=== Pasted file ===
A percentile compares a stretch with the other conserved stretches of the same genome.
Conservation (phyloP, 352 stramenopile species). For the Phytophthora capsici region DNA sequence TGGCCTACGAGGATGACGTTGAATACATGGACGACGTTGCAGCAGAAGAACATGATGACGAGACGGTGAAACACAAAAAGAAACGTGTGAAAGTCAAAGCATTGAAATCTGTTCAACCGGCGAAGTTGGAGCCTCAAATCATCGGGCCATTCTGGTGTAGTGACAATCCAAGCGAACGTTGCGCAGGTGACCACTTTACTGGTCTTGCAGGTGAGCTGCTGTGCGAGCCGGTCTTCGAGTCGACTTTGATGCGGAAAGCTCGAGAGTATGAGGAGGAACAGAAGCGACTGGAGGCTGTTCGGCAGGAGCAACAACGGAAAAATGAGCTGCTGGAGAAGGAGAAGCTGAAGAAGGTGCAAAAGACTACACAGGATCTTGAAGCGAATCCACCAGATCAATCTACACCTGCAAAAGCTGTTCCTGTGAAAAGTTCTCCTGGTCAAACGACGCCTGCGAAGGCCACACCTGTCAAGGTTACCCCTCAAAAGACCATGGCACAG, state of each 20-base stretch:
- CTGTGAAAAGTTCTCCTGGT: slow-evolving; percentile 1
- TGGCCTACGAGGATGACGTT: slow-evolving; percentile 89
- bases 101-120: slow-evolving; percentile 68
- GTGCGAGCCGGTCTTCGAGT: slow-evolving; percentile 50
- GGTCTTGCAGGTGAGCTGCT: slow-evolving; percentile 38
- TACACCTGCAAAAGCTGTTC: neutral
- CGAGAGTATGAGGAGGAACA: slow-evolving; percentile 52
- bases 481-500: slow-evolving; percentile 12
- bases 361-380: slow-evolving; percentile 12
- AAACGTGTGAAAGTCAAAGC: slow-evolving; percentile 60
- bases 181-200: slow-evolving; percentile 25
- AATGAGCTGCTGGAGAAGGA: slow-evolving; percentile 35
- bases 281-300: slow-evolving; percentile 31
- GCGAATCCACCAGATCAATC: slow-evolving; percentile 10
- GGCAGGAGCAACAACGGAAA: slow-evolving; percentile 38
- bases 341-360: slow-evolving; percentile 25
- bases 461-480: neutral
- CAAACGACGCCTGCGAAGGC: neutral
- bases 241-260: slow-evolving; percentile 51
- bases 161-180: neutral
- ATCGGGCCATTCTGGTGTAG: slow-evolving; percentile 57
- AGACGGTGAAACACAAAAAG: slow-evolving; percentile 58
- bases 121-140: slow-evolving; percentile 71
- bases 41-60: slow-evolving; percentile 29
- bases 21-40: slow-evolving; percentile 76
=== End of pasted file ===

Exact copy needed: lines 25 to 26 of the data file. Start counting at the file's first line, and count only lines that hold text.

- bases 121-140: slow-evolving; percentile 71
- bases 41-60: slow-evolving; percentile 29